Showing posts with label biography. Show all posts
Showing posts with label biography. Show all posts

Wednesday, October 22, 2014

Six Degrees of Separation: 1984

Let's do a little Six Degrees today!

As a reminder: the Six Degrees of Separation meme was created by Emma Chapman and Annabel Smith.  Basically, they pick a new book each month, and you start with your thoughts on that book...then, through free association, you link it to 6 other books.

This month's book is 1984 by George Orwell.  AND GO!

A year or so after I graduated from college (2006), I started making my way through some of the classics that I was never assigned to read in high school.  1984 was one of them, and I loved it.  This may have been my first real taste of dystopia (before Hunger Games/Divergent/etc made dystopia cool).

Other than working on the classics, another little reading project of mine in 2006 was trying to read my way through the library's fiction section alphabetically.  Yeah, I know.  I gave it up well before I was halfway through the A's.  But one of the books I remember from that project was...

How I Paid For College by Marc Acito

Honest to God, the only reason this book continues to stick out for me is because of the title and the cover.  They are, admittedly, hard to forget.  That said, I just re-read the book description on Goodreads, and I have absolutely no recollection of that plot.  I also gave it a 2-star review, so apparently it was a little bit awful.  Don't you hate that though, when you read a book and then years later, you can't remember a single thing about it?

There are GOOD books with college themes too, though!  That happens to be one of my preferred settings for a novel.  An example would be...

I Am Charlotte Simmons by Tom Wolfe

I have mentioned this book on the blog before (here!), and it continues to make the list of my all-time favorite novels.  I connected with so many elements of the novel as Charlotte made her way through a rocky freshman year of college.

Since we're talking about all-time favorite novels, let's give a shout-out to one of mine that I've never mentioned on the blog before...

The Hot Zone by Richard Preston

Fun fact: my original college major was pathobiology, and I wrote several of my college admissions essays about this book.  I read it during my junior year of high school, found it completely fascinating, and then decided that I wanted to major in pathobiology, go to graduate school for public health, and eventually work at the CDC to find a cure for Ebola.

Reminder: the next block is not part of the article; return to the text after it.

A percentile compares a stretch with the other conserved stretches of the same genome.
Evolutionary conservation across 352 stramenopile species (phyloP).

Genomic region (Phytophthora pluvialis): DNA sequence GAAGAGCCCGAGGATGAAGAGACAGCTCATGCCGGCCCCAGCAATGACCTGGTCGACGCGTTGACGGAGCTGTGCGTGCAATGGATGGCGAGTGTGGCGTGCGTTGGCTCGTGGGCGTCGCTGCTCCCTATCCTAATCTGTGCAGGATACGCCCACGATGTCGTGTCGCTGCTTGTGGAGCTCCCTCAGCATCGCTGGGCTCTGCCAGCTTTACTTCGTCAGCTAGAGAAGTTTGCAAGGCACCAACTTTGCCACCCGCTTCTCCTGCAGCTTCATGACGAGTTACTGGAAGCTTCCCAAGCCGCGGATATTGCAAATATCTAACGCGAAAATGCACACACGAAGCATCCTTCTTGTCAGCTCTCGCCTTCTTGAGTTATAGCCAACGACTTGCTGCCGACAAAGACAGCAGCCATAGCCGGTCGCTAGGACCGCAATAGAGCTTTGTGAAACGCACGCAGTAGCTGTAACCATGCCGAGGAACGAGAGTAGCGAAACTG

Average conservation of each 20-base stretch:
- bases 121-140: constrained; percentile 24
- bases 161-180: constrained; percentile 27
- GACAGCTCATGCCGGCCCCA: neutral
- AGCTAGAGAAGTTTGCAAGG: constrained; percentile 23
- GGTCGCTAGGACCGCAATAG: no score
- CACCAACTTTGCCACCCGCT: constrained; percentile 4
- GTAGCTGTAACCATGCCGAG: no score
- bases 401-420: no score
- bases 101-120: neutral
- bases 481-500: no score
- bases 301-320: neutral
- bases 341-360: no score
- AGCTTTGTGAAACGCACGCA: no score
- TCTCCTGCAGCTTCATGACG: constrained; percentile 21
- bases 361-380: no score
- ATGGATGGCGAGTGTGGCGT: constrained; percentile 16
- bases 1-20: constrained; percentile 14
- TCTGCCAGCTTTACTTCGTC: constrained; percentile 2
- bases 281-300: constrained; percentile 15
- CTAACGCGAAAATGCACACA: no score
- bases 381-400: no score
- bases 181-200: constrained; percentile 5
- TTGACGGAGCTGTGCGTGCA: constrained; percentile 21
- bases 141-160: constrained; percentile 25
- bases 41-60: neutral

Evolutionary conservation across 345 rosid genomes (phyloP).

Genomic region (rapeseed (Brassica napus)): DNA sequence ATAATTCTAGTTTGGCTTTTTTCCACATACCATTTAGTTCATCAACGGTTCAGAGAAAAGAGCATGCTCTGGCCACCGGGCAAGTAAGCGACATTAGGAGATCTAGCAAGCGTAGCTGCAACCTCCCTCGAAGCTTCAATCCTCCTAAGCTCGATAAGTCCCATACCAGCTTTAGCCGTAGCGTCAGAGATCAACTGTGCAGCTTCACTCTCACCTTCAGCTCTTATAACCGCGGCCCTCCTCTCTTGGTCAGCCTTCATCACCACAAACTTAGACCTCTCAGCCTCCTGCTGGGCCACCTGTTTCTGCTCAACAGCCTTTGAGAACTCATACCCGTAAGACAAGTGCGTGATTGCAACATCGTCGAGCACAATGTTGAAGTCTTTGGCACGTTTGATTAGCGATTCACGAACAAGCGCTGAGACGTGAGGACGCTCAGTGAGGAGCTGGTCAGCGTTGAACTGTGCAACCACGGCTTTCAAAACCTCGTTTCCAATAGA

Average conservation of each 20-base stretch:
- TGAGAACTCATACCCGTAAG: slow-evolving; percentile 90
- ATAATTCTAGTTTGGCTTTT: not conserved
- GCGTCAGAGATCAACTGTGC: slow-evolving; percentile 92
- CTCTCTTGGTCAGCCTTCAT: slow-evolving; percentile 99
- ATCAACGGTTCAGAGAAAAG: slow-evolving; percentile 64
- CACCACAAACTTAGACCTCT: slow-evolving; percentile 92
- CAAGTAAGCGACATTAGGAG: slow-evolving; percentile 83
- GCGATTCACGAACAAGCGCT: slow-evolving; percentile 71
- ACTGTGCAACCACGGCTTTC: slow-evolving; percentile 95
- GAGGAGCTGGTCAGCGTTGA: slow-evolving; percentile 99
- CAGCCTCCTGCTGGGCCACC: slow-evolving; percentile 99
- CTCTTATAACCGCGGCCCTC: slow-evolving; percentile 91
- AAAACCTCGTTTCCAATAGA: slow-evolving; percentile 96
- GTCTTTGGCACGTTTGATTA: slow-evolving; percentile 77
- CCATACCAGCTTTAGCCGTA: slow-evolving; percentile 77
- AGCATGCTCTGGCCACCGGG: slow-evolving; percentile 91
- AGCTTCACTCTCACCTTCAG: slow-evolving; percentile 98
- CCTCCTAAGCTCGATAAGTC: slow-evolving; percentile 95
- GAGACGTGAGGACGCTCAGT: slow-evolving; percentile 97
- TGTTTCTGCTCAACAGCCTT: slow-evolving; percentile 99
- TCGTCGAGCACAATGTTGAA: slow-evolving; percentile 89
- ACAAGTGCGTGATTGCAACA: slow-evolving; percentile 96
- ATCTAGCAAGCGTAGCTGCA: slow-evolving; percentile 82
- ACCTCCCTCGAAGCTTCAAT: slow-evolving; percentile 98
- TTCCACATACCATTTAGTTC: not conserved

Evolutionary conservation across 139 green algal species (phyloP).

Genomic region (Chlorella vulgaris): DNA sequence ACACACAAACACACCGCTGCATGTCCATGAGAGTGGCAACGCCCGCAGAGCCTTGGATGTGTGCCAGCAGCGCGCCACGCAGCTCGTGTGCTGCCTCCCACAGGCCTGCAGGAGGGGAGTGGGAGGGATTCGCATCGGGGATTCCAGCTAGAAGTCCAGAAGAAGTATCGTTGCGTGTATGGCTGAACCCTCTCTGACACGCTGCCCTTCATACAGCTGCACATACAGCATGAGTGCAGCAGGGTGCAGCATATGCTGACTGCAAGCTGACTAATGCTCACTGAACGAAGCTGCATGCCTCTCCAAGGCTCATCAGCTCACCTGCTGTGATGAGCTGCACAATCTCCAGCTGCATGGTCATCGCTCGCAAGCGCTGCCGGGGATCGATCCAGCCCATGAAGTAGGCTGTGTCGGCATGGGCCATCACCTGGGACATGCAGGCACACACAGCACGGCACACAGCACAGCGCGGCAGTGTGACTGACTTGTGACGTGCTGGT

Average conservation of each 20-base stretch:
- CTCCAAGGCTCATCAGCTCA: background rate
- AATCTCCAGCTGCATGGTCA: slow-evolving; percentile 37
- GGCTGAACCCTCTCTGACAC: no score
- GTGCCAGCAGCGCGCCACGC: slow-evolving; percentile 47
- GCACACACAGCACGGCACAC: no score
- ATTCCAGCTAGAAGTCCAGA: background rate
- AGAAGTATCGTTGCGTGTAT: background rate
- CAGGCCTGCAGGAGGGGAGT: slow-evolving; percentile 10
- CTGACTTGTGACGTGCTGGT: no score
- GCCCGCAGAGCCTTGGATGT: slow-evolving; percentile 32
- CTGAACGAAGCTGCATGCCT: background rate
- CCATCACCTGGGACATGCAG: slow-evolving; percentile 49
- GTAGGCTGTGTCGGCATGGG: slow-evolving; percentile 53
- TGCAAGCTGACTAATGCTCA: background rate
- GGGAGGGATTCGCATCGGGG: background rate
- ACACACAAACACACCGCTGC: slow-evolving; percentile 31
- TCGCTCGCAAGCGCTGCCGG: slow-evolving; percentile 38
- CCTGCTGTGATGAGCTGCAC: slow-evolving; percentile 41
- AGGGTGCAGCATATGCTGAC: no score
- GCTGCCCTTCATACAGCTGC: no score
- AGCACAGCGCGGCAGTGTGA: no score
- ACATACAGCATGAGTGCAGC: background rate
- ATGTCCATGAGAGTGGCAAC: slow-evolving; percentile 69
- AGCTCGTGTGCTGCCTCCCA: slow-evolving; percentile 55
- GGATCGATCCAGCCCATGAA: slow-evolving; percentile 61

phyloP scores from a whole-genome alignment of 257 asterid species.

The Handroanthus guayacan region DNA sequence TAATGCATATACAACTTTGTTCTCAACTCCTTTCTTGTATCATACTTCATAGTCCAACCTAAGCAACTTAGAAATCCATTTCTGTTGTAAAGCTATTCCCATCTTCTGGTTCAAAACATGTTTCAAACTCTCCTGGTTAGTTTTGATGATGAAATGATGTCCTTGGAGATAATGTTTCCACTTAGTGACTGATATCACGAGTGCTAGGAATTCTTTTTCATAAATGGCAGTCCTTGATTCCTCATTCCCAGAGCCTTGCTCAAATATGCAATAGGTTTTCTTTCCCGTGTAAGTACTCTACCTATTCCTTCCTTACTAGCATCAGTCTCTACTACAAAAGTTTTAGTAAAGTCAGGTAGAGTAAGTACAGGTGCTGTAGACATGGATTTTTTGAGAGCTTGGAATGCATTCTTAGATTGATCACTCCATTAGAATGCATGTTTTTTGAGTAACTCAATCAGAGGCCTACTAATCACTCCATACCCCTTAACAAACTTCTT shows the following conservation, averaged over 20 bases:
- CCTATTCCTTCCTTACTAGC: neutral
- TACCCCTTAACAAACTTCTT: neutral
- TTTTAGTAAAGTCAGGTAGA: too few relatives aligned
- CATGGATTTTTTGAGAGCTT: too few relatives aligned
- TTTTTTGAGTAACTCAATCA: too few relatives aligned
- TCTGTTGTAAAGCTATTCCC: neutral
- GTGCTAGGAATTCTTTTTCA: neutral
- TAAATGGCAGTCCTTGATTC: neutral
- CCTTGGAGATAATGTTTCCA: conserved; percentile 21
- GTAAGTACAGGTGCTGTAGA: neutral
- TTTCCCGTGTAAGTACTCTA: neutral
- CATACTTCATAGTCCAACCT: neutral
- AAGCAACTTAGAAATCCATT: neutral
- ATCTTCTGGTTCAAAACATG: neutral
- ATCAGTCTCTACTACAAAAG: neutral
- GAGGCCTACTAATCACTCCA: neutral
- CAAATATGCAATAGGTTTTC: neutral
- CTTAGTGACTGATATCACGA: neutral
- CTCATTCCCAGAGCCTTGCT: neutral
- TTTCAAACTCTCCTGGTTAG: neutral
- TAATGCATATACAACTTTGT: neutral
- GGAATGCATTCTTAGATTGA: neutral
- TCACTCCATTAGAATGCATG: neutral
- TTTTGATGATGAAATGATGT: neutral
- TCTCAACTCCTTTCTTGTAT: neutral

Yes, you read that right.  This is, indeed, a book about Ebola.  Timely, yes?  (Also, I think we can all agree that changing my major to family studies was an unfortunate decision for the entire world circa NOW.)  Even though my career goals did not stay the same, I still have a lot of curiosity and interest in biological sciences, and this book continues to be a favorite.  An interesting read for sure if you don't know much about this disease (beyond what you hear in the media).

Nonfiction!  Haven't talked about that a lot around here lately.  I actually just looked on Goodreads and saw that my last nonfiction read was...

Sous Chef by Michael Gibney

WHAT?  I read that back in MARCH!  It's a bit atrocious that I have read zero nonfiction since then.  Thank goodness that Nonfiction November is coming up.  This book was very entertaining though, and reminds me of why I need to get back into the groove with nonfic.

So let's see, what other nonfiction books are on my favorites list (other than The Hot Zone)...

My Life by Bill Clinton

Me sharing the former president's autobiography as a book on my favorites list does absolutely nothing other than reveal the fact that I am an unapologetic liberal and fan of Bill Clinton.

Wait, you're not supposed to discuss politics in mixed company!  Quick, think of a good memoir that's less political for us to talk about!

Steve Jobs by Walter Isaacson

Phew, that's better.